At Christmas time, advertisers want us to concentrate on gift giving. But did you ever stop to think that it’s also the season of gift receiving? And that God gives the gifts that give the season its meaning?
People can very carefully choose gifts that reflect their understanding of the people they’re giving to. Or they can put minimal thought and effort into the task.
People can receive gifts with gratitude. Or with indifference, disappointment, or rejection.
If you have carefully chosen a gift and the person you give to doesn’t appreciate it, how do you feel? Have you ever thought about what God feels?
What God gives us
Preparing for Jesus
“God so loved the world that . . .” Surely even unbelievers can finish that verse. God gave his only Son. He gave us Jesus. That’s God’s Christmas gift.
See, the virgin will become pregnant and give birth to a son, and they will name Him Immanuel, which is translated “God is with us.” (Matthew 1:23, quoting Isaiah 7:14, HCSB)
In Jesus, God is with us, born of a virgin in order for his human body not to bear the taint of sin.
We like gifts to be a surprise, but sometimes we can know what we’re going to get, even if we didn’t ask for it. God promised his Christmas gift when Adam rebelled and chose to obey Satan instead of God. Adam might not have been paying attention, but God told Satan that the seed of the woman would crush his head (Genesis 3:15).
Every other time the Bible uses “seed” to mean offspring, it’s the seed of a man. But not this first time. From the beginning, God chose to redeem, not destroy, his rebellious people. It shows how carefully God planned his gift.
Humanity opened some other gifts first
God chose Abraham to be the father of many nations, through whom the whole world will be blessed. He made a covenant with Abraham and did not require Abraham to do anything to reap its blessings, although he had already demonstrated righteousness by believing God.
God chose Moses to give the law, a clear picture of what righteous living would look like. This covenant contained solemn curses for his people if they broke covenant. God knew they would, so he provided a means to escape the curse: if they repented, they could appeal to the Abrahamic covenant (Leviticus 26:42).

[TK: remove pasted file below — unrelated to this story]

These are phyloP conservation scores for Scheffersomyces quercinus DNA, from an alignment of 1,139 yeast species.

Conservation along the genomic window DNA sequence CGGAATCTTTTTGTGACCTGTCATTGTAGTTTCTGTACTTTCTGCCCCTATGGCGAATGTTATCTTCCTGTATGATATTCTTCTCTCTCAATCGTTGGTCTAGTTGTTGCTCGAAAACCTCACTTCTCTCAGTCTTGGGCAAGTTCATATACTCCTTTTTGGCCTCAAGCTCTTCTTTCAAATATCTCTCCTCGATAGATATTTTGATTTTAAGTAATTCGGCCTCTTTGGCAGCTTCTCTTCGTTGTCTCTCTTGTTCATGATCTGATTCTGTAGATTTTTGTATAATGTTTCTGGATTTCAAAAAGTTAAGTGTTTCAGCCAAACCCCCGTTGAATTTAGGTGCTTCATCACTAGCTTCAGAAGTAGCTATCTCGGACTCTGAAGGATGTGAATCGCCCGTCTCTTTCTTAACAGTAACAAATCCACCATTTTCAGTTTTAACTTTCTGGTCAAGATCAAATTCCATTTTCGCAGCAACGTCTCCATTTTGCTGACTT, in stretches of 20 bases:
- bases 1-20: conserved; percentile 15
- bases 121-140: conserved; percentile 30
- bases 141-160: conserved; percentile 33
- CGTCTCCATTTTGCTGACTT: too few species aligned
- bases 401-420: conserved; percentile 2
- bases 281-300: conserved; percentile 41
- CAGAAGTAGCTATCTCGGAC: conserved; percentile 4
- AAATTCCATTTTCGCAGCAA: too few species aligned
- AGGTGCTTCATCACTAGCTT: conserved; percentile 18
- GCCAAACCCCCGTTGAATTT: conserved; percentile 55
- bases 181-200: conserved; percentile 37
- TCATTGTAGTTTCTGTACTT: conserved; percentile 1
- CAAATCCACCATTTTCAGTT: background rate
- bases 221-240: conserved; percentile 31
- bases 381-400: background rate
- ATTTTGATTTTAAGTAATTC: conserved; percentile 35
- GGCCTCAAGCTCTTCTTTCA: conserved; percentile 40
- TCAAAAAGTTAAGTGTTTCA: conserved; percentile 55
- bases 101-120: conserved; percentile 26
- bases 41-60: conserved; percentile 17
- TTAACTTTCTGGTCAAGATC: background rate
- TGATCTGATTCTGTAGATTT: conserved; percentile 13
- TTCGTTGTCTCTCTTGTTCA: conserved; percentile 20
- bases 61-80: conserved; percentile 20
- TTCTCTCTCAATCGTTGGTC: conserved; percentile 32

Yes. The law was intended as a gift, not a burden. No one ever kept it perfectly, but those who kept the commandment to love God also loved his law.
God chose David to demonstrate what kingship should look like and promised to raise up a son for David whose kingdom would last forever. No one who sat on David’s throne in Jerusalem qualified. But Jesus did.
Jesus’ earthly life
Wouldn’t you think that “God with us” would call attention to his holiness and demand obedience?
Jesus never did.
Instead, he relinquished all his rights as Lord of the universe and became a servant.
As a servant, Jesus did nothing on his own initiative. Instead, he watched carefully to see what God the Father was doing and partook of that work. He modeled obedience, meekness, love, and compassion. He faced every temptation anyone else has ever faced, but he never yielded to sin; he never saw the Father sin!
Jesus reminded people of what the law of Moses required, and it was always more than anyone expected. Hardly anyone understood his teaching and some opposed him with hostility. He never responded in kind. He became angry, even violent, but never from wounded pride or hurt feelings. He saved his indignation for religious people who should have been watching for what God was doing, but failed at love, mercy, and compassion.
The same kinds of people who opposed Jesus had, in earlier generations, opposed and often killed people who delivered the same message. So they killed Jesus, too.
But Jesus’ death was different.
“The wages of sin is death” (Romans 6:23), but the law didn’t require the death of the sinner. Instead, God accepted the death of a sacrificial animal. But the animal had to be perfect. Jesus was perfect, having never sinned. His blood accomplished what the blood of sheep and goats could never do.
Since the law has only a shadow of the good things to come, and not the actual form of those realities, it can never perfect the worshipers by the same sacrifices they continually offer year after year. Otherwise, wouldn’t they have stopped being offered, since the worshipers, once purified, would no longer have any consciousness of sins? But in the sacrifices there is a reminder of sins every year. For it is impossible for the blood of bulls and goats to take away sins . . .
Every priest stands day after day ministering and offering the same sacrifices time after time, which can never take away sins. But this man, after offering one sacrifice for sins forever, sat down at the right hand of God. He is now waiting until His enemies are made His footstool. For by one offering He has perfected forever those who are sanctified. (Hebrews 10:1-4, 11-14 HCSB)